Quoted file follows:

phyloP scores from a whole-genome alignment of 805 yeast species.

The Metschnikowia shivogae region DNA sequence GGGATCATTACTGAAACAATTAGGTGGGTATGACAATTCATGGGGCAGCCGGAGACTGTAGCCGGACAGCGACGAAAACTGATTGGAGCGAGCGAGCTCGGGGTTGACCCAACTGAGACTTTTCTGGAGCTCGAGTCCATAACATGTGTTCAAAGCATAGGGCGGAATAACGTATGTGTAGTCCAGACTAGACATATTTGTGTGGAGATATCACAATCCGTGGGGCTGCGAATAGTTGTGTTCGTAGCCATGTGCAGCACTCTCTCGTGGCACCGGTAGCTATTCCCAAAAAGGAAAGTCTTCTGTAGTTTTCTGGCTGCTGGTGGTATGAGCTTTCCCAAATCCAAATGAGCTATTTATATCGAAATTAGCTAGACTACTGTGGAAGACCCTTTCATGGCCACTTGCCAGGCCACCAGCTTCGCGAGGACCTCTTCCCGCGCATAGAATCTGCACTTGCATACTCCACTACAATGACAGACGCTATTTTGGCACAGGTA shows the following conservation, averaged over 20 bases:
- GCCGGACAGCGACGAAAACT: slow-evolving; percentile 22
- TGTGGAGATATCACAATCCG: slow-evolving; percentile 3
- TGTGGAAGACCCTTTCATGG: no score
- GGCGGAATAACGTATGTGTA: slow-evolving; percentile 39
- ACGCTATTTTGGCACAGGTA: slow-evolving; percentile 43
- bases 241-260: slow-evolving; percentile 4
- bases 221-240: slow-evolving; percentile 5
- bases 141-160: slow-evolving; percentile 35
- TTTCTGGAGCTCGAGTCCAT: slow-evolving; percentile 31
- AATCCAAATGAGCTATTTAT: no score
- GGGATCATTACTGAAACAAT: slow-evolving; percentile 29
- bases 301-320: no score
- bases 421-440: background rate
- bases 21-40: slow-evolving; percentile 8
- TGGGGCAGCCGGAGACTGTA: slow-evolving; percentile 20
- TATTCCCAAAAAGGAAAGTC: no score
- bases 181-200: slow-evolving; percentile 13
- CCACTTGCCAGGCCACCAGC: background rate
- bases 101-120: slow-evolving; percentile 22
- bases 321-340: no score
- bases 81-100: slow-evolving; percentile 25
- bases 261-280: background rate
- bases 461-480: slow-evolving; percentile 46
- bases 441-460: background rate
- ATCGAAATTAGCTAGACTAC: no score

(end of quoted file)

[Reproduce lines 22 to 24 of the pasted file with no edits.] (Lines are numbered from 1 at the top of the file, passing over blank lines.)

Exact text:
- bases 321-340: no score
- bases 81-100: slow-evolving; percentile 25
- bases 261-280: background rate